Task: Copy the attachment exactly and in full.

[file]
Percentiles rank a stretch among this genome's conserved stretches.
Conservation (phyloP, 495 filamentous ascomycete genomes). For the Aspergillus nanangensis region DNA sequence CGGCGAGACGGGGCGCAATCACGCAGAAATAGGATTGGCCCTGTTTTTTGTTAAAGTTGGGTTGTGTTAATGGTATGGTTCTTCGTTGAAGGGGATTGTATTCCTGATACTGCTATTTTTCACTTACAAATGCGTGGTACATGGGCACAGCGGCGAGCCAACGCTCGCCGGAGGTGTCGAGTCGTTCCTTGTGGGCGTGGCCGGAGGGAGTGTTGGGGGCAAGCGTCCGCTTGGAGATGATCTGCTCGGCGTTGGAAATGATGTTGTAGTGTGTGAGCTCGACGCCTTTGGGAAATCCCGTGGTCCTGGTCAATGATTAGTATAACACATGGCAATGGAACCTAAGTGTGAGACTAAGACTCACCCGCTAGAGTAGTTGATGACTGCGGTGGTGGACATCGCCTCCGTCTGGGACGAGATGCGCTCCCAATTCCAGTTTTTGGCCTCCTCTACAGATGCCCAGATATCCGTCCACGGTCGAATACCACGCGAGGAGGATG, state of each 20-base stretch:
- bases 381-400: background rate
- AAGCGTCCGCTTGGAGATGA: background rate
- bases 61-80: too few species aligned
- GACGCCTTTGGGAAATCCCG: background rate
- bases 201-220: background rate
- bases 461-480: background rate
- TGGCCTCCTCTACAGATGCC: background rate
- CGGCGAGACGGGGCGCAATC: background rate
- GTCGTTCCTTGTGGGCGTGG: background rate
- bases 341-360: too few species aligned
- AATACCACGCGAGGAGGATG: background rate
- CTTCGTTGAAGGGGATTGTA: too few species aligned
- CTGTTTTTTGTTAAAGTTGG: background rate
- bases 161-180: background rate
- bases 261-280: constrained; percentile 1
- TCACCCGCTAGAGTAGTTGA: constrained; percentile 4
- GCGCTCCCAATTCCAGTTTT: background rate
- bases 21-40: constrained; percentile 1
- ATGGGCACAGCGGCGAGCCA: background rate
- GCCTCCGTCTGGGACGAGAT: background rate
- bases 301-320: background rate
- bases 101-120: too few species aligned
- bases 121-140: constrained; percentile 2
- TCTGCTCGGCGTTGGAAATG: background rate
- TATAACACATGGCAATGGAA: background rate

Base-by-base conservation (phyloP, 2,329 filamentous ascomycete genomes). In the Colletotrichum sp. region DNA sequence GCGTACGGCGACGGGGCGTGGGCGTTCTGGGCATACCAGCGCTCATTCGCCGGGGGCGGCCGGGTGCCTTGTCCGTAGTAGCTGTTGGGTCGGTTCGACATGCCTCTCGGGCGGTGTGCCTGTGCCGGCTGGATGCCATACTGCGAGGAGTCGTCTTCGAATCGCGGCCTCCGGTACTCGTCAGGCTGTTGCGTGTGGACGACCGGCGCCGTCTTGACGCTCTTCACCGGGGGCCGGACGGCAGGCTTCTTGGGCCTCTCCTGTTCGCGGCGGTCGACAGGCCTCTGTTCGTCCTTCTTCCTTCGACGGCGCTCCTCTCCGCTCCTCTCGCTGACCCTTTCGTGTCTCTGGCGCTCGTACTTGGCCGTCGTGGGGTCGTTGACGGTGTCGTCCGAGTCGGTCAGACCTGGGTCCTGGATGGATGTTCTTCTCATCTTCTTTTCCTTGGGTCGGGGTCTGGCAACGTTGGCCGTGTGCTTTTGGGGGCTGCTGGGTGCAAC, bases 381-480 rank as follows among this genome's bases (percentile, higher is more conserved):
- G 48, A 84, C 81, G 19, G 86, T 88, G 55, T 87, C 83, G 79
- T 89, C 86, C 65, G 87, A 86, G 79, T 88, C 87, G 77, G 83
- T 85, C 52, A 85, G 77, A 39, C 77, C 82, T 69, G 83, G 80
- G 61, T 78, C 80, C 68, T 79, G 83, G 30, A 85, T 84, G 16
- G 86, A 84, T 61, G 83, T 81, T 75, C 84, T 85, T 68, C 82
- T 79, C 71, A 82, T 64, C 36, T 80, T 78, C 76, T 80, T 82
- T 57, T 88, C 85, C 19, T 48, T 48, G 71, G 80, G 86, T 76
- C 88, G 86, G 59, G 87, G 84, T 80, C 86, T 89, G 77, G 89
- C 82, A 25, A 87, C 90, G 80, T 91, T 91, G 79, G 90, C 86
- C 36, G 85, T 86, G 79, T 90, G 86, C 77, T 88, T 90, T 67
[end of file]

Percentiles rank a stretch among this genome's conserved stretches.
Conservation (phyloP, 495 filamentous ascomycete genomes). For the Aspergillus nanangensis region DNA sequence CGGCGAGACGGGGCGCAATCACGCAGAAATAGGATTGGCCCTGTTTTTTGTTAAAGTTGGGTTGTGTTAATGGTATGGTTCTTCGTTGAAGGGGATTGTATTCCTGATACTGCTATTTTTCACTTACAAATGCGTGGTACATGGGCACAGCGGCGAGCCAACGCTCGCCGGAGGTGTCGAGTCGTTCCTTGTGGGCGTGGCCGGAGGGAGTGTTGGGGGCAAGCGTCCGCTTGGAGATGATCTGCTCGGCGTTGGAAATGATGTTGTAGTGTGTGAGCTCGACGCCTTTGGGAAATCCCGTGGTCCTGGTCAATGATTAGTATAACACATGGCAATGGAACCTAAGTGTGAGACTAAGACTCACCCGCTAGAGTAGTTGATGACTGCGGTGGTGGACATCGCCTCCGTCTGGGACGAGATGCGCTCCCAATTCCAGTTTTTGGCCTCCTCTACAGATGCCCAGATATCCGTCCACGGTCGAATACCACGCGAGGAGGATG, state of each 20-base stretch:
- bases 381-400: background rate
- AAGCGTCCGCTTGGAGATGA: background rate
- bases 61-80: too few species aligned
- GACGCCTTTGGGAAATCCCG: background rate
- bases 201-220: background rate
- bases 461-480: background rate
- TGGCCTCCTCTACAGATGCC: background rate
- CGGCGAGACGGGGCGCAATC: background rate
- GTCGTTCCTTGTGGGCGTGG: background rate
- bases 341-360: too few species aligned
- AATACCACGCGAGGAGGATG: background rate
- CTTCGTTGAAGGGGATTGTA: too few species aligned
- CTGTTTTTTGTTAAAGTTGG: background rate
- bases 161-180: background rate
- bases 261-280: constrained; percentile 1
- TCACCCGCTAGAGTAGTTGA: constrained; percentile 4
- GCGCTCCCAATTCCAGTTTT: background rate
- bases 21-40: constrained; percentile 1
- ATGGGCACAGCGGCGAGCCA: background rate
- GCCTCCGTCTGGGACGAGAT: background rate
- bases 301-320: background rate
- bases 101-120: too few species aligned
- bases 121-140: constrained; percentile 2
- TCTGCTCGGCGTTGGAAATG: background rate
- TATAACACATGGCAATGGAA: background rate

Base-by-base conservation (phyloP, 2,329 filamentous ascomycete genomes). In the Colletotrichum sp. region DNA sequence GCGTACGGCGACGGGGCGTGGGCGTTCTGGGCATACCAGCGCTCATTCGCCGGGGGCGGCCGGGTGCCTTGTCCGTAGTAGCTGTTGGGTCGGTTCGACATGCCTCTCGGGCGGTGTGCCTGTGCCGGCTGGATGCCATACTGCGAGGAGTCGTCTTCGAATCGCGGCCTCCGGTACTCGTCAGGCTGTTGCGTGTGGACGACCGGCGCCGTCTTGACGCTCTTCACCGGGGGCCGGACGGCAGGCTTCTTGGGCCTCTCCTGTTCGCGGCGGTCGACAGGCCTCTGTTCGTCCTTCTTCCTTCGACGGCGCTCCTCTCCGCTCCTCTCGCTGACCCTTTCGTGTCTCTGGCGCTCGTACTTGGCCGTCGTGGGGTCGTTGACGGTGTCGTCCGAGTCGGTCAGACCTGGGTCCTGGATGGATGTTCTTCTCATCTTCTTTTCCTTGGGTCGGGGTCTGGCAACGTTGGCCGTGTGCTTTTGGGGGCTGCTGGGTGCAAC, bases 381-480 rank as follows among this genome's bases (percentile, higher is more conserved):
- G 48, A 84, C 81, G 19, G 86, T 88, G 55, T 87, C 83, G 79
- T 89, C 86, C 65, G 87, A 86, G 79, T 88, C 87, G 77, G 83
- T 85, C 52, A 85, G 77, A 39, C 77, C 82, T 69, G 83, G 80
- G 61, T 78, C 80, C 68, T 79, G 83, G 30, A 85, T 84, G 16
- G 86, A 84, T 61, G 83, T 81, T 75, C 84, T 85, T 68, C 82
- T 79, C 71, A 82, T 64, C 36, T 80, T 78, C 76, T 80, T 82
- T 57, T 88, C 85, C 19, T 48, T 48, G 71, G 80, G 86, T 76
- C 88, G 86, G 59, G 87, G 84, T 80, C 86, T 89, G 77, G 89
- C 82, A 25, A 87, C 90, G 80, T 91, T 91, G 79, G 90, C 86
- C 36, G 85, T 86, G 79, T 90, G 86, C 77, T 88, T 90, T 67